When a play’s printed advisory warns of awkward silence along with its mature subject matter, that’s something unheard of in theatre, where reams of spoken lines are the norm.
The alert can be found on the Segal Centre’s website for Bess Wohl’s award-winning comedy-drama Small Mouth Sounds that’s about to bring unusual quiet to the Segal stage from Feb. 9 to March 1.
“I got to see it in New York when, in a season where you may have 50 new plays, this was one of the ones that people kept talking about,” says Lisa Rubin, Segal’s artistic and executive director. She chose Caitlin Murphy, her right-hand artistic associate, who directed last season’s brilliantly staged A Doll’s House, Part 2, to direct.
“It’s a real challenge to bring the kind of work I usually do on text to the non-verbal,” says Murphy, who holds a master’s degree in English literature along with 20 years of theatre experience, that includes acting, directing and writing her own plays.
Small Mouth Sounds, in a way, invites the director and cast to become playwrights as they interpret the characters. Certainly, they respect Wohl’s copious introductory notes but the sparse script invites originality and no two productions of this show can be the same.
The play follows six harried city dwellers through a five-day silent retreat where words are not permitted in the bucolic setting of a woodsy rural ashram-type resort.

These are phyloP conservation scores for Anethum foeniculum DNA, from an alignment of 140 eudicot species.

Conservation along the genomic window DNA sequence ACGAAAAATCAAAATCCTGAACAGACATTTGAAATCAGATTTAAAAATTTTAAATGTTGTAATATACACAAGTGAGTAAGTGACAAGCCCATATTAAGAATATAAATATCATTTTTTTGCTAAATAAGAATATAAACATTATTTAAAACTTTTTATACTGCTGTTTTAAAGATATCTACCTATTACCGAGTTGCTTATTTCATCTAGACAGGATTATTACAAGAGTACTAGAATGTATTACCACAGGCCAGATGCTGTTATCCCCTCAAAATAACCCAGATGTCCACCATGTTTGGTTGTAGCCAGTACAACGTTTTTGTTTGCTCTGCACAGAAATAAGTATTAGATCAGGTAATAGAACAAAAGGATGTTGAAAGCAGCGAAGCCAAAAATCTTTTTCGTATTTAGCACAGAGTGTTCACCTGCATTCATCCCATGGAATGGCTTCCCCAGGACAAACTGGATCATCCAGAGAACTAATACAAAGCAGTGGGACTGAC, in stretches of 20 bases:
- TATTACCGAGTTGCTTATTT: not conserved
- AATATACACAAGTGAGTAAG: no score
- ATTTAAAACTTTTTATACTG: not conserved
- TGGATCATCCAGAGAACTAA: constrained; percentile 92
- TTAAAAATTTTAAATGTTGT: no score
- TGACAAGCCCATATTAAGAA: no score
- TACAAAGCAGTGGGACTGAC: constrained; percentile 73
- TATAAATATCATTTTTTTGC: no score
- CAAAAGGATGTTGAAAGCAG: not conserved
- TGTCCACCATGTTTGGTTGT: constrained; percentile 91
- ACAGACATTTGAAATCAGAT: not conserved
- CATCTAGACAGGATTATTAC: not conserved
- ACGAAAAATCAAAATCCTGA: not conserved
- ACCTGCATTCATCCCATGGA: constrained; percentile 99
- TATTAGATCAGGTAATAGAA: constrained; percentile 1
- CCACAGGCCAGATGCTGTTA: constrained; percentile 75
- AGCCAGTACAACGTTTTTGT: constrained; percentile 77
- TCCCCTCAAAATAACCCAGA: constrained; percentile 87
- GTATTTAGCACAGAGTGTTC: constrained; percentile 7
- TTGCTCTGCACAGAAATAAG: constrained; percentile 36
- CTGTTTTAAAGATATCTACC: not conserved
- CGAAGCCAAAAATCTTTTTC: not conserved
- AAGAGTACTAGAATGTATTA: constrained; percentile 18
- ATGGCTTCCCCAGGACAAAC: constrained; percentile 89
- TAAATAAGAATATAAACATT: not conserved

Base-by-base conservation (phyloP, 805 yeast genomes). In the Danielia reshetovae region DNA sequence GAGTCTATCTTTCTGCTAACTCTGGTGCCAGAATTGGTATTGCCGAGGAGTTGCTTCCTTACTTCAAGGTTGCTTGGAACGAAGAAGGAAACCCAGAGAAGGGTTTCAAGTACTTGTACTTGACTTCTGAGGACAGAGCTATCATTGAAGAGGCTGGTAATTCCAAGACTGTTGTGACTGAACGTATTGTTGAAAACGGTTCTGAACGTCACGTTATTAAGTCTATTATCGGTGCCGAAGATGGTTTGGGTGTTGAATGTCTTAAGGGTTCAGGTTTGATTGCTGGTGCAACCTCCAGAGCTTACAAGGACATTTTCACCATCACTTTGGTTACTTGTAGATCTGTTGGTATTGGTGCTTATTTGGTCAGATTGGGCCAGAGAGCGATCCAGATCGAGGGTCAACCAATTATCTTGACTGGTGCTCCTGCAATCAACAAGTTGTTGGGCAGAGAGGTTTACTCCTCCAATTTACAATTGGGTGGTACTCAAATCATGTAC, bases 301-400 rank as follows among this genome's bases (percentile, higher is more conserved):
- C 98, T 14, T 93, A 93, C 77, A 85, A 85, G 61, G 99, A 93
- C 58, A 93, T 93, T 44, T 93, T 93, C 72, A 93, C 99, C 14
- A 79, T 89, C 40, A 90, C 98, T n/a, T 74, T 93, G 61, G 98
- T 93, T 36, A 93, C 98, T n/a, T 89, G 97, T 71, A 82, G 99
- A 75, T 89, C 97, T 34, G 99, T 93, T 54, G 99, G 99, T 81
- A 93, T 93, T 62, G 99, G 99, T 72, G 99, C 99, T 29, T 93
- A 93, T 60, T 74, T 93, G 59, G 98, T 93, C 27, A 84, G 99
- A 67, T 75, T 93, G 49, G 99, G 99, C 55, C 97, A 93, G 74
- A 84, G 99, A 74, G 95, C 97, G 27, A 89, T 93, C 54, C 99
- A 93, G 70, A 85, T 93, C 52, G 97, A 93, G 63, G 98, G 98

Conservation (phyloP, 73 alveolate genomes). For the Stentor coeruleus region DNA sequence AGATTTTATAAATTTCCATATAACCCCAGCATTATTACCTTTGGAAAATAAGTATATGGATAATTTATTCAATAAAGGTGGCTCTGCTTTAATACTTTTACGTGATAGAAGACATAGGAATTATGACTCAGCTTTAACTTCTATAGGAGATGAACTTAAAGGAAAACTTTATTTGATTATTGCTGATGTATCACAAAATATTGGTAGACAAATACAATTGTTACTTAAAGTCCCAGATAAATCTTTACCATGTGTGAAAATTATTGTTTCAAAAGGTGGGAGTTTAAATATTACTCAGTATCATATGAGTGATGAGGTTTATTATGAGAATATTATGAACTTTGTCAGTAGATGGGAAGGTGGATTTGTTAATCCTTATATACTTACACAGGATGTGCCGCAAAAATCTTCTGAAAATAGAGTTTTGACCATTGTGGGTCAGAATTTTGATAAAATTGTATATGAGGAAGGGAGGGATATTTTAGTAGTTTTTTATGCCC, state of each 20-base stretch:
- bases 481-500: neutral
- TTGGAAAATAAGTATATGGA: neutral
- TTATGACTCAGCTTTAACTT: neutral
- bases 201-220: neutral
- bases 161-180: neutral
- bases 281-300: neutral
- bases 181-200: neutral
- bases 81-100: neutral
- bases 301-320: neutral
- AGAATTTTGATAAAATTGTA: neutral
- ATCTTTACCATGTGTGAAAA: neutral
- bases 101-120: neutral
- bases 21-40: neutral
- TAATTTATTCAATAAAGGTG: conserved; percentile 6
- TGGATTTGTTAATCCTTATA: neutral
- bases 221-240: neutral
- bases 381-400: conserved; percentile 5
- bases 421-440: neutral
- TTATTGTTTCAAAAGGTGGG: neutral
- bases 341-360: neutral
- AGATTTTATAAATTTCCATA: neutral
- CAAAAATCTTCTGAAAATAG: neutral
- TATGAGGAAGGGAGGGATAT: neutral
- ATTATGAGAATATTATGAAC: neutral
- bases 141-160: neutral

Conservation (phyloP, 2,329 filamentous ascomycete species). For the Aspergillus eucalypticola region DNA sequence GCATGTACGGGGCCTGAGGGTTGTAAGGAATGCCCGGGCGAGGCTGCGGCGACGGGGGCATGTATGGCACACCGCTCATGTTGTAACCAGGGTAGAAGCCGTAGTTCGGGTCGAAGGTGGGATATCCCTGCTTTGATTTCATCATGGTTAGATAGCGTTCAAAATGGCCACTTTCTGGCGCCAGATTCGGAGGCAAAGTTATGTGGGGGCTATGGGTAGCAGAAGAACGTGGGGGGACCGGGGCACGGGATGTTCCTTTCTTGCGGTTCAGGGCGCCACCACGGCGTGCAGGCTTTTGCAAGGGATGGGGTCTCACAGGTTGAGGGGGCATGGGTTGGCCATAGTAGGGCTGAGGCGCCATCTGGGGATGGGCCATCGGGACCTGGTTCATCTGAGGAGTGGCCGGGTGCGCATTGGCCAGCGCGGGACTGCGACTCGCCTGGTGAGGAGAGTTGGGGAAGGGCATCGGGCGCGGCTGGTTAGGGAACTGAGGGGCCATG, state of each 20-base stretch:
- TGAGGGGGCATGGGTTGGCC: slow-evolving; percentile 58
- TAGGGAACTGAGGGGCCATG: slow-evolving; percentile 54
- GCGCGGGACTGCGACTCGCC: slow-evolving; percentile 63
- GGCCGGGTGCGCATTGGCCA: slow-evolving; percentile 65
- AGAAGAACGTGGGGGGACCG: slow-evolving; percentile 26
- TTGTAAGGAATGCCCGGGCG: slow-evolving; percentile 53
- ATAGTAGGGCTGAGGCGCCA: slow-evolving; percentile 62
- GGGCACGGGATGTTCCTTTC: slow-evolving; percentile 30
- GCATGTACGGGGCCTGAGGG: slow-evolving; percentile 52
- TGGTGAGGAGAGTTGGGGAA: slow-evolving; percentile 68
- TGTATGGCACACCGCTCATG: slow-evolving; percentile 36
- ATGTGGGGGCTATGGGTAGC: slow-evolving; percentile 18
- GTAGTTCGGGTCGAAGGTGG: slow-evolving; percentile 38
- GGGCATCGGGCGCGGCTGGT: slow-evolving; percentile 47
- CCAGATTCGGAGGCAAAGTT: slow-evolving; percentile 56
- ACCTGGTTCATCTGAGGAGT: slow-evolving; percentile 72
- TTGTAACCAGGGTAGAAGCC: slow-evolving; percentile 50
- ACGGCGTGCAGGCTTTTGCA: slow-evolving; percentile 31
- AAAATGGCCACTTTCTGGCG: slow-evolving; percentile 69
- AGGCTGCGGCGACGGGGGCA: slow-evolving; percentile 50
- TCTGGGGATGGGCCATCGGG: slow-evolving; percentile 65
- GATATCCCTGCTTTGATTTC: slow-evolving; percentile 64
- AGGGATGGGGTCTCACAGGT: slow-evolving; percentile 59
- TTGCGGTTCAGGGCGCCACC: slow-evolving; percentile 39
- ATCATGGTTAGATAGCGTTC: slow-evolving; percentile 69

Though they aren’t allowed to speak, their body language is eloquent and by play’s end the audience knows them intimately on an instinctive level.
Rubin says that her cheeks hurt from smiling while watching the show, though the sometimes tragic baggage some of the participants bring along makes for sobering moments as well.
“It’s what it means to have human communication reduced to its most basic foundation,” says Murphy, who follows in the cinematic footsteps of Jean-Jacques Annaud who made a sensation of the wordless caveman saga Quest for Fire starring Ron Perlman.
“When you take out language, things get a lot more interesting in a lot of ways. It’s like reading people in real life at the bus stop. The playwright is addressing judgment, how much we decide about people without actually knowing them,” Murphy says.
“It’s also an opportunity to reflect on what it means to return to the fundamentals of being human in person-to-person connections. We’ve gotten arrogant about how much we can do digitally.”
Staged in the intimate Segal Studio, the audience will be sitting in sections facing one another on either side of the playing area, another hint at the need to reach across the communication gap.
Only one of the characters in the play is really “into” the yoga scene, with the others reluctantly there, but desperate to find their way out of the hurts life has dealt them.
Their teacher, hired by the resort to guide them to nirvana, is just a disembodied voice that, as it turns out, has his own quirks.
“The teacher is asking these people to find meaning within themselves, knowing that it helps when you connect with others, as well,” Rubin says.
The timely themes of mental health and self-care carry through to a wellness library set up in the Segal lobby.
“I asked all the staff to bring in any books that have been a source of wisdom, solace or insight in terms of life’s slings and arrows,” Murphy says. “It’s a theme that’s running through a lot of people’s lives right now, of trying to feel better in a world that feels very loud and overwhelming.”
Murphy admits that she is “attracted to plays that feel audacious. How do you set a play in a silent retreat? It makes no sense! And that’s the point of entry.”
Tickets are available at 514-739-7944 or www.segalcentre.org.